“Are psychopaths and sociopaths the same thing?” is a question that I receive a lot. The word ‘sociopath’ has had a bit of a Renaissance as of late thanks to books mentioning the term in their titles and due to pop culture references such as with the BBC show, Sherlock. It’s unfortunate, because the current academic climate – see Kiehl’s book, The Psychopath Whisperer – does not use the word ‘sociopath’ at all. Unfortunately this is all made infinitely more complicated as ‘psychopath’ – the correct term when referring to a “sociopath” – is not a medical definition but rather an academic definition. This leaves some individuals equating the medical definition, Antisocial Personality Disorder, with the term ‘sociopath’ and the academic construct with ‘psychopath’. We are left with a disjoint language as there is no agreement by the layperson as to which term should be used in which context.
The sins of academics that study psychopathy are great. They are intellectually stunted individuals that lack curiosity. In no one area is this more evident than with their insistence to study only those psychopaths in prisons. This sin knows no nationality as the whole lot results to opportunity samples, the bane of statistical sampling. As a result, research tends to be used solely in criminological circles which leads to mass hysteria regarding the condition, should individuals even consider the disorder to be real in the first place. I am beyond tired of the common conversations that I hear regarding psychopathy and the fault lies solely with the academics “studying” this condition.
What if oncologists did not study less lethal forms of cancer? What if they studied only lung and pancreatic cancer and declared the rest of cancer untreatable and unworthy of study as a result? This may sound ludicrous, but this is exactly what happens with the study of psychopaths. Academic researchers go to where they know they can find psychopaths: prisons. However, they did not include the possibility that there are psychopaths outside of prison walls because such field studies would prove “too hard”. This leads to a general picture of what the psychopath can do but not the complete picture of all psychopaths. If Kent Kiehl is right in his book, The Psychopath Whisperer, then 77% of psychopaths are in jail. This means that roughly 1 in 4 are not, however. Leaving 25% of any population unaccounted for is laughable, but yet we are expected to treat the prison psychopath as representative of all psychopaths. This is the result of nothing less than systematic failure when it comes to the study of psychopaths.
We’ve all heard the phrase, ‘united we stand, divided we fall’ before. When it comes to studying the psyche this approach could not be more dangerous. It would be ludicrous to claim that depression is incurable or that it can be cured with one silver bullet, yes? It would be considered tactless to write off all schizophrenics as untreatable. Yet, the psychopath is deemed incurable and untreatable. The mental health professionals that are sworn to help those that seek their aid tend to refer clients with antisocial disorders to other professionals who then do the same thing until these clients are exhausted. The view that the antisocial is untreatable is ubiquitous. And, this has no reason to change. Before we dive in, let me note that I am playing a bit fast and loose with the terms ‘cure’ and ‘treat’ with respect to the psychopath or otherwise antisocial. The antisocial most likely does not want to be cured, but she may wish to control her disorder rather than it control her.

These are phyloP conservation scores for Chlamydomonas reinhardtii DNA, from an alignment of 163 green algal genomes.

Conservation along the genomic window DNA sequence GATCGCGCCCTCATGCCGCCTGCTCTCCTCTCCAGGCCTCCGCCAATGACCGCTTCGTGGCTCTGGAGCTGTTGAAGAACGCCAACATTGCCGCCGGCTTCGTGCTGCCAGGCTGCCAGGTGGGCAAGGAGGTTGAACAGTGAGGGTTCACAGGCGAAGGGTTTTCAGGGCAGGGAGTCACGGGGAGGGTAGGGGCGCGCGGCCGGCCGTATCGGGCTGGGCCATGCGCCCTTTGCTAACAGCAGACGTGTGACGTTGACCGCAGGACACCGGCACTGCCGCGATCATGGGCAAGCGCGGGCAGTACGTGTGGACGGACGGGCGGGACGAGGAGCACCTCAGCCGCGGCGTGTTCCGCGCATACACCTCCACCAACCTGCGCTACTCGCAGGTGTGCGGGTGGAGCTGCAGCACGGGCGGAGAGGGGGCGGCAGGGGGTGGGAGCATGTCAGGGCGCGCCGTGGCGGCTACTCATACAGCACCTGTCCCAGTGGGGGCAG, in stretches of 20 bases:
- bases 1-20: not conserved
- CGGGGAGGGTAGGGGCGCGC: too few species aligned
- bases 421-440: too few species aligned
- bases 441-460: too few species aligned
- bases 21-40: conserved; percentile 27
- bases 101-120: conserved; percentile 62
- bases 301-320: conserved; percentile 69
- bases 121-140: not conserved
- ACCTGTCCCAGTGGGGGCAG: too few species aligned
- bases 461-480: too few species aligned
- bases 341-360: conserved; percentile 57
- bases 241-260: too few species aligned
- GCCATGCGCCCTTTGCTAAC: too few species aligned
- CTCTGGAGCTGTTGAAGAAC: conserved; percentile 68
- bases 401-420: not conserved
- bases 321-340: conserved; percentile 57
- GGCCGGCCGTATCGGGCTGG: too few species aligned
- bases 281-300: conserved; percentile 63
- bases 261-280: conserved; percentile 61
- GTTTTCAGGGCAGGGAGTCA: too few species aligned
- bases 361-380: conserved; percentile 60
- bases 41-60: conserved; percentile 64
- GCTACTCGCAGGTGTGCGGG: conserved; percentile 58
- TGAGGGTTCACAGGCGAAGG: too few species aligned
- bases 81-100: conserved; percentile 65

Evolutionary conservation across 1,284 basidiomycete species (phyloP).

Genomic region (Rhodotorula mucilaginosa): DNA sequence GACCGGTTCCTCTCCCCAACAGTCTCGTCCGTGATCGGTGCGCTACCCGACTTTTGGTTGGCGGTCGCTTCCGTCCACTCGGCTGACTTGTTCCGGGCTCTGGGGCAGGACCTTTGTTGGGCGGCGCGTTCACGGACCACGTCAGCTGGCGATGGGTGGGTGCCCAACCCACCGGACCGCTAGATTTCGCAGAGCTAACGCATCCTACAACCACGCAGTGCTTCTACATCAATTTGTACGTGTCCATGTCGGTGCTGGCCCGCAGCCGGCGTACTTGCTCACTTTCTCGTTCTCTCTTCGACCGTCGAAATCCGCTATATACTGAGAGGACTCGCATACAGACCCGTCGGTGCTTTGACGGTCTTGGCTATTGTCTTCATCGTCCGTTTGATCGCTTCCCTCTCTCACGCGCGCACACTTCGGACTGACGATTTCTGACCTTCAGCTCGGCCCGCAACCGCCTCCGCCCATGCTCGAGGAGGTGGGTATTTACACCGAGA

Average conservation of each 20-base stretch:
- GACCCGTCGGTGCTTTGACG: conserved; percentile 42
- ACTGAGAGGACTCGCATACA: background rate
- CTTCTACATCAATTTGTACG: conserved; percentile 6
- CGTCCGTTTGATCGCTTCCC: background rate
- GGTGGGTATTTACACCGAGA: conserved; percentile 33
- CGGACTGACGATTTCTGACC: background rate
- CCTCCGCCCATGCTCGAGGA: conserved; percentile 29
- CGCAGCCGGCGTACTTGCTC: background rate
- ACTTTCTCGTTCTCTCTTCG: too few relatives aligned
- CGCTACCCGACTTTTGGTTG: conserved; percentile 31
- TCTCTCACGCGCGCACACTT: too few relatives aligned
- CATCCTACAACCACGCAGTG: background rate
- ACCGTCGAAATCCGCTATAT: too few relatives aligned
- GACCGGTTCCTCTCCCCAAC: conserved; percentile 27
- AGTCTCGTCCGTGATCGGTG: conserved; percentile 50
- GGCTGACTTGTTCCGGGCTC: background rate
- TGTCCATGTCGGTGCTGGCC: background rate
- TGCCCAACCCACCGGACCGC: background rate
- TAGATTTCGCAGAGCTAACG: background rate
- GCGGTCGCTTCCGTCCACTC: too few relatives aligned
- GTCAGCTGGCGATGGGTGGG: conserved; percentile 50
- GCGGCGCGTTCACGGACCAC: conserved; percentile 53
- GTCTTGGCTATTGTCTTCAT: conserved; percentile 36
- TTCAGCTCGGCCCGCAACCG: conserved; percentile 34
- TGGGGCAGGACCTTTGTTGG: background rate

Psychopathy is a real and separate disorder from Antisocial Personality Disorder (ASPD). Innumerable academic studies have concluded that psychopathy is distinct and real via confirmatory factor analysis – a statistical technique. Neurological studies confirm differences in the paralimbic system between psychopaths and those only exhibiting ASPD. The paralimbic system is much more “atrophied” in those with psychopathy. Yet, many refuse to acknowledge psychopathy as real. Some perceive the disorders existence as being pure oppression by criminological circles. Others cite the DSM, the “Bible” of psychiatry and proclaim that it must not be real. In all cases, a pandemic of psychopath erasure is in play.
Numerous studies by academics including Robert Hare and Kent Kiehl have confirmed neurological differences in those called psychopaths versus those simply diagnosed as ASPD. Anticipatory anxiety is nearly non-existent. The areas of the brain controlling empathy and emotion are atrophied. The corpus callosum – the construct connecting the hemispheres of the brain – is thicker. Etc. etc. These distinct – and statistically significant – differences create the framework for differentiating psychopathy from ASPD. Yet, many cover their eyes and ears and proclaim psychopathy is not real. Rather than honoring our individuality, they attempt to place us in the same group as vanilla ASPD individuals. This would be akin to referring to humans only as primates rather than a distinct species simply because the baseline is the same between us and apes. Does that truly make sense?